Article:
Announcing NGINX Plus R22

We are pleased to announce that NGINX Plus Release 22 (R22) is now available. Based on NGINX Open Source, NGINX Plus is the only all-in-one software load balancer, content cache, web server, and API gateway. The primary focus of the release is monitoring and authentication, for enhanced granularity and resilience of your applications at scale.

New features in NGINX Plus R22 include:

Important Changes in Behavior

  • Older operating systems no longer supported –

    • Alpine Linux 3.8 is no longer supported
    • As announced for NGINX Plus R21, NGINX Plus is no longer available on 32‑bit platforms (i386 architecture)

New Features in Detail

OCSP Validation of Client Certificates

NGINX Plus supports mutual TLS, which uses client certificates both to verify the identity of the connecting client and to establish an encrypted connection. Mutual TLS provides a high level of assurance about the client’s identity, but managing revoked certificates can be an administrative burden. The Online Certificate Status Protocol (OCSP) solves this by verifying the status of client certificates as they are presented.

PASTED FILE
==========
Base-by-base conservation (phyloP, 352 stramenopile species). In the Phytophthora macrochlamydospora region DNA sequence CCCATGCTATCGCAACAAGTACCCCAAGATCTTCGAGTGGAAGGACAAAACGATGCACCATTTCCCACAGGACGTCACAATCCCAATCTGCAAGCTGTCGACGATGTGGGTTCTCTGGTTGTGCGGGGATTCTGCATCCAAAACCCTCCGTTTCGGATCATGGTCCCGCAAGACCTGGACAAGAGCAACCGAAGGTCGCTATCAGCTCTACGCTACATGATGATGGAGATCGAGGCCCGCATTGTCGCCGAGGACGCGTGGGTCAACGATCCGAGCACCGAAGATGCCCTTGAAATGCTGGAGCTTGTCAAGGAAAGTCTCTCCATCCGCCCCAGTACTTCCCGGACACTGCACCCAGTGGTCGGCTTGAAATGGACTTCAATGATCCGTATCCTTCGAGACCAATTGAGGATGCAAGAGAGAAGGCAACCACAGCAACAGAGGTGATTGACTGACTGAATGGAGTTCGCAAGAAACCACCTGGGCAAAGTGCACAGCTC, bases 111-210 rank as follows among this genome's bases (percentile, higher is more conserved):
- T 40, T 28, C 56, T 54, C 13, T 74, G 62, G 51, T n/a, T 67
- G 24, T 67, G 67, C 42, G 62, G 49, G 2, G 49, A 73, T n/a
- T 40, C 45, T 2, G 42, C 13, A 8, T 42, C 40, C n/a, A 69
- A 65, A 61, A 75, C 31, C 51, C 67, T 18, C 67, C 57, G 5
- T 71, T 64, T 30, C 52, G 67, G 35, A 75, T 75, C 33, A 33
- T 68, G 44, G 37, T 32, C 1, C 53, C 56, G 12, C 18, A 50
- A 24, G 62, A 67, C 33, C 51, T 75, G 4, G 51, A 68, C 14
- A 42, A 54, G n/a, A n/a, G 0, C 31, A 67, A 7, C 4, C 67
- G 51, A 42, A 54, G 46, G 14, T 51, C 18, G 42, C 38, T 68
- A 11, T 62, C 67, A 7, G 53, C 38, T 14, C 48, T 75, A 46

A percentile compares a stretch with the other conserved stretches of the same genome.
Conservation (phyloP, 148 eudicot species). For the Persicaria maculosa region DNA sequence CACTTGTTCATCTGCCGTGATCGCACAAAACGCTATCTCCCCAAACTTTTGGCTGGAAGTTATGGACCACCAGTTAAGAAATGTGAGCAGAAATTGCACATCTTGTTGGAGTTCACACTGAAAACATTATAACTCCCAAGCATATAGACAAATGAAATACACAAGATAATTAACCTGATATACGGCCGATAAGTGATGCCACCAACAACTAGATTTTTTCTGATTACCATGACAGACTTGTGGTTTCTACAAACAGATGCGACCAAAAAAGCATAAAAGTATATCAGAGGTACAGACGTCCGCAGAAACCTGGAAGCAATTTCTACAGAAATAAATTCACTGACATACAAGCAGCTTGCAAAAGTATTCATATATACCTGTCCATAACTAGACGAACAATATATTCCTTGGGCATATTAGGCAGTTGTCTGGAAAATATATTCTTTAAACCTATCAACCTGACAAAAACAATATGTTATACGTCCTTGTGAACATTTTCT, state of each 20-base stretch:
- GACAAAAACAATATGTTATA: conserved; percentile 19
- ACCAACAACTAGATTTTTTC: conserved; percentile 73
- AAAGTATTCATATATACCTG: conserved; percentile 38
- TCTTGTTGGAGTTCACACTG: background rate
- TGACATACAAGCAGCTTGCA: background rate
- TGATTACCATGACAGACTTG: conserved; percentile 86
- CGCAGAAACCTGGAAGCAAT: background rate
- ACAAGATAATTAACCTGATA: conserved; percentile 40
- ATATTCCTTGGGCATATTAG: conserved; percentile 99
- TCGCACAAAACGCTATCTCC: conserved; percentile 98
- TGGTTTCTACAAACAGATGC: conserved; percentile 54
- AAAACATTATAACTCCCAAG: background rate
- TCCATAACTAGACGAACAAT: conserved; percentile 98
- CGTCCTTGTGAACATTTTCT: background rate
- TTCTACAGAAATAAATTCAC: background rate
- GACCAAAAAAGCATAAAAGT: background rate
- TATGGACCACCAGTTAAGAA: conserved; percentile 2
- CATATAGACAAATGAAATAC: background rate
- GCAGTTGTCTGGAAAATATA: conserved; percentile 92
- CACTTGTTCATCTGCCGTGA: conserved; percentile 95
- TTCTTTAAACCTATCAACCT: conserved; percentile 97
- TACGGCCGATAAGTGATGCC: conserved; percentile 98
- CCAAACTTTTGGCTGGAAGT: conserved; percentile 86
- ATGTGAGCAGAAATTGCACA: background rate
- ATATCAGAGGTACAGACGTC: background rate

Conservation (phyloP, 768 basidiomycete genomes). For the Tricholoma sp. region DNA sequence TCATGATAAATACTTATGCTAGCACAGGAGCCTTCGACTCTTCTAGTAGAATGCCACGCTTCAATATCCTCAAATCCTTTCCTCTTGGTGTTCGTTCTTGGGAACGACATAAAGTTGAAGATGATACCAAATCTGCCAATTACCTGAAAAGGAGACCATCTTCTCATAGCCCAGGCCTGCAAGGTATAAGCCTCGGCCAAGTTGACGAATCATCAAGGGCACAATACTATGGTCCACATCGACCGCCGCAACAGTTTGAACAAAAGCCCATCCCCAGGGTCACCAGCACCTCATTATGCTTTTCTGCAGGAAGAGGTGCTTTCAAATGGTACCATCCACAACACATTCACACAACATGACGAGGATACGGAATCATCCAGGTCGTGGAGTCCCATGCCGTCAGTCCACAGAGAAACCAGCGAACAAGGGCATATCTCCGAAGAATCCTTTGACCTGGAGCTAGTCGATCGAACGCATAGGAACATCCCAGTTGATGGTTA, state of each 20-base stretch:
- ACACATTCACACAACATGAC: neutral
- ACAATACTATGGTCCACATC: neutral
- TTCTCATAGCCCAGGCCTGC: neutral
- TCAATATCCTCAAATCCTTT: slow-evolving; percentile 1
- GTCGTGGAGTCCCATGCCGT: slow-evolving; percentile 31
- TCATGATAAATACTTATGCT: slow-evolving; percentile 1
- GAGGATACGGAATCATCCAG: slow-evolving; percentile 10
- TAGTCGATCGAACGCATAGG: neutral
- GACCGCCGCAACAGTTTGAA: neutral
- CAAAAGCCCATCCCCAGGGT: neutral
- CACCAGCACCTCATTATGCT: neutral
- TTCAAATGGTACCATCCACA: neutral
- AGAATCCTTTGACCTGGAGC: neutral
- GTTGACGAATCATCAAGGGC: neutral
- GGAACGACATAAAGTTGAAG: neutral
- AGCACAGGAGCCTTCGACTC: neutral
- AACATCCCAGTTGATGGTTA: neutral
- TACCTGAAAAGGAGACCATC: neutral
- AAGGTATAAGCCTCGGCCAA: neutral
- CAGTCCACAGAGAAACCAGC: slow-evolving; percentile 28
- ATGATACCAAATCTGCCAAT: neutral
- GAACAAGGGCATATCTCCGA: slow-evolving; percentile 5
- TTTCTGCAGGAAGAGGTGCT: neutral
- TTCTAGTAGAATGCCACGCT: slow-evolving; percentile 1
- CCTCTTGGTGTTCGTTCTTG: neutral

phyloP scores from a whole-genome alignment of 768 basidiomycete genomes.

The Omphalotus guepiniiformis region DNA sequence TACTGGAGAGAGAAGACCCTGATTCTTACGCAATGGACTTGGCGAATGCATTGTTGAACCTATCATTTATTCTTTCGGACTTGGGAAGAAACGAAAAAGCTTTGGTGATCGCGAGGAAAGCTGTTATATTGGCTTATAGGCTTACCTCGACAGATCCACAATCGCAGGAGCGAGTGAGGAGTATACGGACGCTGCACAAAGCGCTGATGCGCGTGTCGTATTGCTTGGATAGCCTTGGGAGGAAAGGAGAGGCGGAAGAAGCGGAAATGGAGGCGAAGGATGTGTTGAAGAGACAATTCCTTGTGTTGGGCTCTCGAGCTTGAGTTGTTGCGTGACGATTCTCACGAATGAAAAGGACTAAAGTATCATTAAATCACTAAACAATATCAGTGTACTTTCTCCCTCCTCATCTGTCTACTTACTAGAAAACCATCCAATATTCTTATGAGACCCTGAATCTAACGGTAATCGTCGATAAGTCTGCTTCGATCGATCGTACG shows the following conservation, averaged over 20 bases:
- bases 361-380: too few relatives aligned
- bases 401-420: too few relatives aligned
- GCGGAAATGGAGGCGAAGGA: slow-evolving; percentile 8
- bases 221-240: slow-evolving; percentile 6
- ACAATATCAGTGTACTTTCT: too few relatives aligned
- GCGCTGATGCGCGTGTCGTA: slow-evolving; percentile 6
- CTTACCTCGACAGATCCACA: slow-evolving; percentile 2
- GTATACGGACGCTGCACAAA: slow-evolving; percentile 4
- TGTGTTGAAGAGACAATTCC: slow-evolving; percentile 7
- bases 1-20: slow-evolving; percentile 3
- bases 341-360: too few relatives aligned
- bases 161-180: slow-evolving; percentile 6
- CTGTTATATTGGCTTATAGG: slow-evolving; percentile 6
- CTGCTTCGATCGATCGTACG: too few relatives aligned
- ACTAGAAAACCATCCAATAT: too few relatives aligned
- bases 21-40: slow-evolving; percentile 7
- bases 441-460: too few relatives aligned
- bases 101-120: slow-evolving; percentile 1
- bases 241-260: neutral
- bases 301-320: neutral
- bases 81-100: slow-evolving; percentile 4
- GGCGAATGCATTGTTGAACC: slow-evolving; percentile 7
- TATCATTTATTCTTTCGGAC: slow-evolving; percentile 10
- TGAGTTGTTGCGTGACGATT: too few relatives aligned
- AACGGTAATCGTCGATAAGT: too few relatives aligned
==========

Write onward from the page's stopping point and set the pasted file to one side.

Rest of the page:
You can configure NGINX Plus to use OCSP to check the validity of X.509 client certificates, as defined by RFC 6960.

To enable OCSP validation of SSL client certificates, include the new ssl_ocsp directive along with the ssl_verify_client directive, which enables certificate verification.

NGINX Plus sends the OCSP request to the OCSP URI embedded in the client certificate unless you define a different URI with the ssl_ocsp_responder directive.